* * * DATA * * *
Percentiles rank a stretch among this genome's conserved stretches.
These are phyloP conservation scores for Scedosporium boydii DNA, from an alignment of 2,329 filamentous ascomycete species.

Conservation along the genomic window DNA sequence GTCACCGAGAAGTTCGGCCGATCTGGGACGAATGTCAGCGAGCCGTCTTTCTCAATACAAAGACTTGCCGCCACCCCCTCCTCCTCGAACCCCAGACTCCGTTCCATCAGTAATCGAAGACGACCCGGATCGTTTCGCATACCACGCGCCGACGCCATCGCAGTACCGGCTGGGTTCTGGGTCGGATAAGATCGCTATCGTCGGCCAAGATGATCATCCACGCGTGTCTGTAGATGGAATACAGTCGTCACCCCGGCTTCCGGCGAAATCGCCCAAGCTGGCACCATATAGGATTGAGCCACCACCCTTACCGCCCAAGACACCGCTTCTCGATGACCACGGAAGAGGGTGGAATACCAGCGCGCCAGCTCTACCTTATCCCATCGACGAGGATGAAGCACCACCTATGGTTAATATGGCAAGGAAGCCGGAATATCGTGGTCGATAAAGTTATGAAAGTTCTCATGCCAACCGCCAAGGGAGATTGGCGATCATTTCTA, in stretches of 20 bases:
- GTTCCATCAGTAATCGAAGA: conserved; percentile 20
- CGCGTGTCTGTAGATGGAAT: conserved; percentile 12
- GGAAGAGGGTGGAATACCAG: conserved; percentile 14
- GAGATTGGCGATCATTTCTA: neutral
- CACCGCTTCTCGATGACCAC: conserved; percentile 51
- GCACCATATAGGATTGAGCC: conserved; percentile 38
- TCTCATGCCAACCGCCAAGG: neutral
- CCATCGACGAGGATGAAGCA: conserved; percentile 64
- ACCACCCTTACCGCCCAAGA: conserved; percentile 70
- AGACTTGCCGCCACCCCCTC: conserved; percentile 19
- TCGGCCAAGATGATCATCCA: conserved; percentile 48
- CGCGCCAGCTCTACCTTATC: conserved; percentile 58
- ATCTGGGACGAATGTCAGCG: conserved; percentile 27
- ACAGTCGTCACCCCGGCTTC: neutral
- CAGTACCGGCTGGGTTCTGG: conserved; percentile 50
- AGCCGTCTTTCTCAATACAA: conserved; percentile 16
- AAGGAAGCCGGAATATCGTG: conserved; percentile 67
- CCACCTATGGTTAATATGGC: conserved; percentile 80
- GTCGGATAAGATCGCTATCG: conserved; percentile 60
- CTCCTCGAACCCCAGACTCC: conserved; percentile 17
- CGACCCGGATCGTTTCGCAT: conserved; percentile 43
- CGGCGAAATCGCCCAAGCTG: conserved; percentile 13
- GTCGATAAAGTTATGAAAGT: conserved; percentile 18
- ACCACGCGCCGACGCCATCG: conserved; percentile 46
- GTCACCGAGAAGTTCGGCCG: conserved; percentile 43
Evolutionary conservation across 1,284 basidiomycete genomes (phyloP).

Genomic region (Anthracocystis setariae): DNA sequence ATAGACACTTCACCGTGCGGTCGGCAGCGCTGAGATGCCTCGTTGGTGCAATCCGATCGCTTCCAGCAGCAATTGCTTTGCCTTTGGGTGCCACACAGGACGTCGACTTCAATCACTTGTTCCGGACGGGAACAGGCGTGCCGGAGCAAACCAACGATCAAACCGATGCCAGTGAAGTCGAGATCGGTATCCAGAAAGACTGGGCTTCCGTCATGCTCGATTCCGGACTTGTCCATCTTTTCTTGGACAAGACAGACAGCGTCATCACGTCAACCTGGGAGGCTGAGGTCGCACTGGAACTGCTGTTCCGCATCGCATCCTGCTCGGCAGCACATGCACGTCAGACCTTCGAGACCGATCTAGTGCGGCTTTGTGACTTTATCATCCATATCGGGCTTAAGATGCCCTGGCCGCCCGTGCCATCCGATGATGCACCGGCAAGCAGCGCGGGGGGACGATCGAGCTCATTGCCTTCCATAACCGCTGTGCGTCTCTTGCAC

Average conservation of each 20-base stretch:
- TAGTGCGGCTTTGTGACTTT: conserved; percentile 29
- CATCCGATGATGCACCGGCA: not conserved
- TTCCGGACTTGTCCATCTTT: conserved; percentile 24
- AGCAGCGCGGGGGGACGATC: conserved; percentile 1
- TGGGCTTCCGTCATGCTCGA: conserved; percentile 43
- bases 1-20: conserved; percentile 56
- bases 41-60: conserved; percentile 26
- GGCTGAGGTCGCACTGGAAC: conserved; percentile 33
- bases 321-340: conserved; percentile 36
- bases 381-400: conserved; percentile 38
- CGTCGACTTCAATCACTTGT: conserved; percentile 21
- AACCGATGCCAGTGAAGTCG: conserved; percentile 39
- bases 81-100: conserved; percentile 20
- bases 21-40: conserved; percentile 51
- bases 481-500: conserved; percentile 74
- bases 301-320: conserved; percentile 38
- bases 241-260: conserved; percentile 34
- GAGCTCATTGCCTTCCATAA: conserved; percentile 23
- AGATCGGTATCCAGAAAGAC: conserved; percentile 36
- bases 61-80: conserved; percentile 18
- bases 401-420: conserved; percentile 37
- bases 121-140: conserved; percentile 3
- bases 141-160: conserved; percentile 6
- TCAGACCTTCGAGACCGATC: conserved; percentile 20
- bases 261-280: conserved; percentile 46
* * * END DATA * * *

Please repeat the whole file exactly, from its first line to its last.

Percentiles rank a stretch among this genome's conserved stretches.
These are phyloP conservation scores for Scedosporium boydii DNA, from an alignment of 2,329 filamentous ascomycete species.

Conservation along the genomic window DNA sequence GTCACCGAGAAGTTCGGCCGATCTGGGACGAATGTCAGCGAGCCGTCTTTCTCAATACAAAGACTTGCCGCCACCCCCTCCTCCTCGAACCCCAGACTCCGTTCCATCAGTAATCGAAGACGACCCGGATCGTTTCGCATACCACGCGCCGACGCCATCGCAGTACCGGCTGGGTTCTGGGTCGGATAAGATCGCTATCGTCGGCCAAGATGATCATCCACGCGTGTCTGTAGATGGAATACAGTCGTCACCCCGGCTTCCGGCGAAATCGCCCAAGCTGGCACCATATAGGATTGAGCCACCACCCTTACCGCCCAAGACACCGCTTCTCGATGACCACGGAAGAGGGTGGAATACCAGCGCGCCAGCTCTACCTTATCCCATCGACGAGGATGAAGCACCACCTATGGTTAATATGGCAAGGAAGCCGGAATATCGTGGTCGATAAAGTTATGAAAGTTCTCATGCCAACCGCCAAGGGAGATTGGCGATCATTTCTA, in stretches of 20 bases:
- GTTCCATCAGTAATCGAAGA: conserved; percentile 20
- CGCGTGTCTGTAGATGGAAT: conserved; percentile 12
- GGAAGAGGGTGGAATACCAG: conserved; percentile 14
- GAGATTGGCGATCATTTCTA: neutral
- CACCGCTTCTCGATGACCAC: conserved; percentile 51
- GCACCATATAGGATTGAGCC: conserved; percentile 38
- TCTCATGCCAACCGCCAAGG: neutral
- CCATCGACGAGGATGAAGCA: conserved; percentile 64
- ACCACCCTTACCGCCCAAGA: conserved; percentile 70
- AGACTTGCCGCCACCCCCTC: conserved; percentile 19
- TCGGCCAAGATGATCATCCA: conserved; percentile 48
- CGCGCCAGCTCTACCTTATC: conserved; percentile 58
- ATCTGGGACGAATGTCAGCG: conserved; percentile 27
- ACAGTCGTCACCCCGGCTTC: neutral
- CAGTACCGGCTGGGTTCTGG: conserved; percentile 50
- AGCCGTCTTTCTCAATACAA: conserved; percentile 16
- AAGGAAGCCGGAATATCGTG: conserved; percentile 67
- CCACCTATGGTTAATATGGC: conserved; percentile 80
- GTCGGATAAGATCGCTATCG: conserved; percentile 60
- CTCCTCGAACCCCAGACTCC: conserved; percentile 17
- CGACCCGGATCGTTTCGCAT: conserved; percentile 43
- CGGCGAAATCGCCCAAGCTG: conserved; percentile 13
- GTCGATAAAGTTATGAAAGT: conserved; percentile 18
- ACCACGCGCCGACGCCATCG: conserved; percentile 46
- GTCACCGAGAAGTTCGGCCG: conserved; percentile 43
Evolutionary conservation across 1,284 basidiomycete genomes (phyloP).

Genomic region (Anthracocystis setariae): DNA sequence ATAGACACTTCACCGTGCGGTCGGCAGCGCTGAGATGCCTCGTTGGTGCAATCCGATCGCTTCCAGCAGCAATTGCTTTGCCTTTGGGTGCCACACAGGACGTCGACTTCAATCACTTGTTCCGGACGGGAACAGGCGTGCCGGAGCAAACCAACGATCAAACCGATGCCAGTGAAGTCGAGATCGGTATCCAGAAAGACTGGGCTTCCGTCATGCTCGATTCCGGACTTGTCCATCTTTTCTTGGACAAGACAGACAGCGTCATCACGTCAACCTGGGAGGCTGAGGTCGCACTGGAACTGCTGTTCCGCATCGCATCCTGCTCGGCAGCACATGCACGTCAGACCTTCGAGACCGATCTAGTGCGGCTTTGTGACTTTATCATCCATATCGGGCTTAAGATGCCCTGGCCGCCCGTGCCATCCGATGATGCACCGGCAAGCAGCGCGGGGGGACGATCGAGCTCATTGCCTTCCATAACCGCTGTGCGTCTCTTGCAC

Average conservation of each 20-base stretch:
- TAGTGCGGCTTTGTGACTTT: conserved; percentile 29
- CATCCGATGATGCACCGGCA: not conserved
- TTCCGGACTTGTCCATCTTT: conserved; percentile 24
- AGCAGCGCGGGGGGACGATC: conserved; percentile 1
- TGGGCTTCCGTCATGCTCGA: conserved; percentile 43
- bases 1-20: conserved; percentile 56
- bases 41-60: conserved; percentile 26
- GGCTGAGGTCGCACTGGAAC: conserved; percentile 33
- bases 321-340: conserved; percentile 36
- bases 381-400: conserved; percentile 38
- CGTCGACTTCAATCACTTGT: conserved; percentile 21
- AACCGATGCCAGTGAAGTCG: conserved; percentile 39
- bases 81-100: conserved; percentile 20
- bases 21-40: conserved; percentile 51
- bases 481-500: conserved; percentile 74
- bases 301-320: conserved; percentile 38
- bases 241-260: conserved; percentile 34
- GAGCTCATTGCCTTCCATAA: conserved; percentile 23
- AGATCGGTATCCAGAAAGAC: conserved; percentile 36
- bases 61-80: conserved; percentile 18
- bases 401-420: conserved; percentile 37
- bases 121-140: conserved; percentile 3
- bases 141-160: conserved; percentile 6
- TCAGACCTTCGAGACCGATC: conserved; percentile 20
- bases 261-280: conserved; percentile 46